I’ve been reviewing my insulin history over the last 26 years and it appears that while I’m able to sustain a reasonably long relationship with an insulin brand, I have been a bit of an insulin tart over the years swapping to the latest thing when it’s caught my eye.
When I was diagnosed, back in the dark ages, Eli Lilly were the big thing in insulin. They’d just brought out this new stuff called human insulin. In the dark ages most people used animal insulin, produced by boiling up dead cows and pigs, running the resultant broth through an insulin extraction machine then bottling it. (Here, I must admit that the finer details of this description may be a little inaccurate and I acknowledge the process was probably a little more refined than this, likely using microscopes and stuff.)
Anyway, human insulin was the next big thing and my consultant was very excited that Lilly’s Soluble and Isophane human insulins were on his prescription pad. At the time they seemed fine, they kept me alive which was better than my own body could manage so they were a good thing. Looking back, they were pretty crude. The long acting liked to peak and fall like a rollercoaster and the short acting needed to be injected six weeks in advance of you thinking about eating.
It was the best we could find though, so we stuck with it. My promiscuity started early when aged 9 I jumped ship and moved to NovoNordisk. They’d brought out a marvellous new invention – the NovoPen. Instead of using a syringe twice a day, you could now use a super sexy metal pen to inject with four times a day – it came with Actrapid, a faster, shorter acting insulin you injected just 2 weeks before your anticipated meal. This was intergalactic type progress!
Actrapid’s long acting partner was Ultratard, still with plenty of ups and downs but it also had the additional quirk of only lasting about 18 hours when you actually needed it for 24. Nice.
About 10 years ago the world really changed. A new thing called insulin glargine arrived. And being the insulin tart that I am, I went for it. Sanofi-Aventis became my new best friends with their 24 hour lasting, flat as a pancake Lantus. Marvellous stuff, so much better than that nasty Ultratard although personally the no peaks/no dips thing didn’t really work for me, I found it liked to rocket about 6 hours after I’d injected it, but perhaps that was just me.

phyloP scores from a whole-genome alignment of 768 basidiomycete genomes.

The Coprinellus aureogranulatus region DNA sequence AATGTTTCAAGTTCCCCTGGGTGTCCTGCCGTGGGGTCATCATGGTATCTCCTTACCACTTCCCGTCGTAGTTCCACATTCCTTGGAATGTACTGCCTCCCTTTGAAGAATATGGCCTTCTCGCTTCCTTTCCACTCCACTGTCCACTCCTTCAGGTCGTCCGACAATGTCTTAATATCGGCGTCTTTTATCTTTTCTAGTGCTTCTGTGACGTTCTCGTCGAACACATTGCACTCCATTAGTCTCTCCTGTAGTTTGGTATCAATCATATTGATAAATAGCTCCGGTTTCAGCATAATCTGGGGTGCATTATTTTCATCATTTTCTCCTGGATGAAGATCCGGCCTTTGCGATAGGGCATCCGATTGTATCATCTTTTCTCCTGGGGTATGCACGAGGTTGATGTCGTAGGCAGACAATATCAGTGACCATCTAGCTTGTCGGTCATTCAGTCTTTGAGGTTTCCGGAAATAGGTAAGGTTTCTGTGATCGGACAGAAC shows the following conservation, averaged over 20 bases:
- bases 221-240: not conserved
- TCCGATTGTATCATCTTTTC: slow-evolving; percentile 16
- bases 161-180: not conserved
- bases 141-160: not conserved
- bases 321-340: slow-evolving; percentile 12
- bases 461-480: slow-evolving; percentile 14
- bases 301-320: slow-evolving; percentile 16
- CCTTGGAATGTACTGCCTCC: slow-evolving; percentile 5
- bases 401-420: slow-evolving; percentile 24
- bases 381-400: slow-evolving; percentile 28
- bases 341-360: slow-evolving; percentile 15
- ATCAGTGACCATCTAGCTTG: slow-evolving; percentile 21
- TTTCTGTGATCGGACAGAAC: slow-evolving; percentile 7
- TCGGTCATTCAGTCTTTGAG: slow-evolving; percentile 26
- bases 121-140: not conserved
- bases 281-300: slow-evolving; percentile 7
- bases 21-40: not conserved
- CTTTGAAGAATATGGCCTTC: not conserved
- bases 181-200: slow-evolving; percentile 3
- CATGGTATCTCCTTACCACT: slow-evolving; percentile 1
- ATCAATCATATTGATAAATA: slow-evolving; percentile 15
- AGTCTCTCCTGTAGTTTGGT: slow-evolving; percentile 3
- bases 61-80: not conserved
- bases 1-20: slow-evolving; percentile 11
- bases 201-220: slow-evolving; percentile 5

The best thing was still to come though. A properly fast acting insulin. Despite my long term relationships with other drug companies, it seems I still held a torch for my first love, Lilly. That smouldering torch was ignited again when they brought out Humalog. You could inject and then eat pretty much straight away (well 20-30 mins but who’s counting?). And it didn’t last for hours on end causing hypos 5 hours after meals like some of it’s predecessors.
I’ve used Humalog for at least 6 years now and we get on just fine. But am I being complacent in this relationship, have I just got all comfy with Humalog and taken myself off the insulin dating scene because we’re lazily snuggled up on the sofa together? There’s plenty more fish in the sea, should I be setting up a date with the slightly newer Apidra or NovoRapid/Novolog? They claim to work a little bit faster and possibly for a shorter duration, but is it enough to be worth the hassle of getting to know a new insulin?
At the moment I think I’m settled in front of the fire in my slippers with my Humalog, not because it’s earth-shatteringly fabulous, but because it’s doing what I need it to do.
Are there any Apridra/NovoRapid/Novolog lovers out there who can convince me it’s worth getting back on the dating scene?